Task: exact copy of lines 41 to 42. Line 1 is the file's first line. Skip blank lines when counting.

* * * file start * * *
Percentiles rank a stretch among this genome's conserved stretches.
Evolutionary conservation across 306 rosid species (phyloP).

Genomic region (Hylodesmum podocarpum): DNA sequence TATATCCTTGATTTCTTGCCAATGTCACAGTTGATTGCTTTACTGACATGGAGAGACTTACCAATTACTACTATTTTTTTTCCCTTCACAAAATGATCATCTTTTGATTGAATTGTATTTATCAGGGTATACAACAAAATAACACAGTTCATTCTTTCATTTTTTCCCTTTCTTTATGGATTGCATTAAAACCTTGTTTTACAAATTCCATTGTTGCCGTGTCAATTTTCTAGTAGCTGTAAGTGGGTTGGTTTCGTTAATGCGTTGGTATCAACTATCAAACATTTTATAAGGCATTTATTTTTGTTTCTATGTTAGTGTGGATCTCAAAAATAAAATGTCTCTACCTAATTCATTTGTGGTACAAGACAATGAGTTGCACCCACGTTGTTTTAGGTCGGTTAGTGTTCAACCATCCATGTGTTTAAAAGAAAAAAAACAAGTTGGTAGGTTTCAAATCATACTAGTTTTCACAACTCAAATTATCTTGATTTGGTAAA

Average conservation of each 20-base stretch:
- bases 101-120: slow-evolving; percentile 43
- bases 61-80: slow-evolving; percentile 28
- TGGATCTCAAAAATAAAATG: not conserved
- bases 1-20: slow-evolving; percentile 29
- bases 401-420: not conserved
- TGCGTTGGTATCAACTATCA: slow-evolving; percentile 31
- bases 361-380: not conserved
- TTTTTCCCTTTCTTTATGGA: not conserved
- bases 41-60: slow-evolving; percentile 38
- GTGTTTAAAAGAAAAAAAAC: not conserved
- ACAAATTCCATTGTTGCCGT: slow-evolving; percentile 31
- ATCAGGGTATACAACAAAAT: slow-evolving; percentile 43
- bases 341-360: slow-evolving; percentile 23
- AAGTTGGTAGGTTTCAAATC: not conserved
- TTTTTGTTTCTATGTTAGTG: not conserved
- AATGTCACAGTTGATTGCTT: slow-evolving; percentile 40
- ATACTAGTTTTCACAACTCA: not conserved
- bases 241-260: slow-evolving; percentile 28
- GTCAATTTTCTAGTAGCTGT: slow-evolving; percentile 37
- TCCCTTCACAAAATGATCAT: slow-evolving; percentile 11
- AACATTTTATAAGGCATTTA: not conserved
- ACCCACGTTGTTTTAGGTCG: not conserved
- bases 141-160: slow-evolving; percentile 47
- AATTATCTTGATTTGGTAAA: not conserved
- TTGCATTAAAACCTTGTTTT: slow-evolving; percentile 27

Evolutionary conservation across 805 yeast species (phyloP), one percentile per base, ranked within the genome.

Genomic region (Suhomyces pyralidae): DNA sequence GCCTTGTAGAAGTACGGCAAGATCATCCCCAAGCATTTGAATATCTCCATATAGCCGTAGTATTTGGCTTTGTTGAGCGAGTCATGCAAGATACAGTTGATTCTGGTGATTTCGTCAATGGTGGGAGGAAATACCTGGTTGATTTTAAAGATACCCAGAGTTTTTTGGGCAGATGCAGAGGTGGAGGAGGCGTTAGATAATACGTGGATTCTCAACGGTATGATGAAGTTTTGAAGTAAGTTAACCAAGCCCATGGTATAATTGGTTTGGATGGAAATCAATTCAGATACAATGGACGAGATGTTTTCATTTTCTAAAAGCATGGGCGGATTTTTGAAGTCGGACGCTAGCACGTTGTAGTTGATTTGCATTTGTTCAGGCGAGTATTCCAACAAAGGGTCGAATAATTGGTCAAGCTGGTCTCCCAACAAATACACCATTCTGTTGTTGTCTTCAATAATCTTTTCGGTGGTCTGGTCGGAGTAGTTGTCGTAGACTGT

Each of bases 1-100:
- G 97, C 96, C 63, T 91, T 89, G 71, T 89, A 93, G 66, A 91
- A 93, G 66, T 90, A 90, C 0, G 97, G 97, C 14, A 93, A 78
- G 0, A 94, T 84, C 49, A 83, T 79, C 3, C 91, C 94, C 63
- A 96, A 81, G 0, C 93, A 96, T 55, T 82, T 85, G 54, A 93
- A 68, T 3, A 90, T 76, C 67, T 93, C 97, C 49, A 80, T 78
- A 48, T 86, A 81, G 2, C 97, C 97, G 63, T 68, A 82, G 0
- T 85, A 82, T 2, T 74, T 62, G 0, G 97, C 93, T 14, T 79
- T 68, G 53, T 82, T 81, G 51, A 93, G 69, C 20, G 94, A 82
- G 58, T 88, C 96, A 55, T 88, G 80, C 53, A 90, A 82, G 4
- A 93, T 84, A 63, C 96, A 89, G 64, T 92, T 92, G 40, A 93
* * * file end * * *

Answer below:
- G 58, T 88, C 96, A 55, T 88, G 80, C 53, A 90, A 82, G 4
- A 93, T 84, A 63, C 96, A 89, G 64, T 92, T 92, G 40, A 93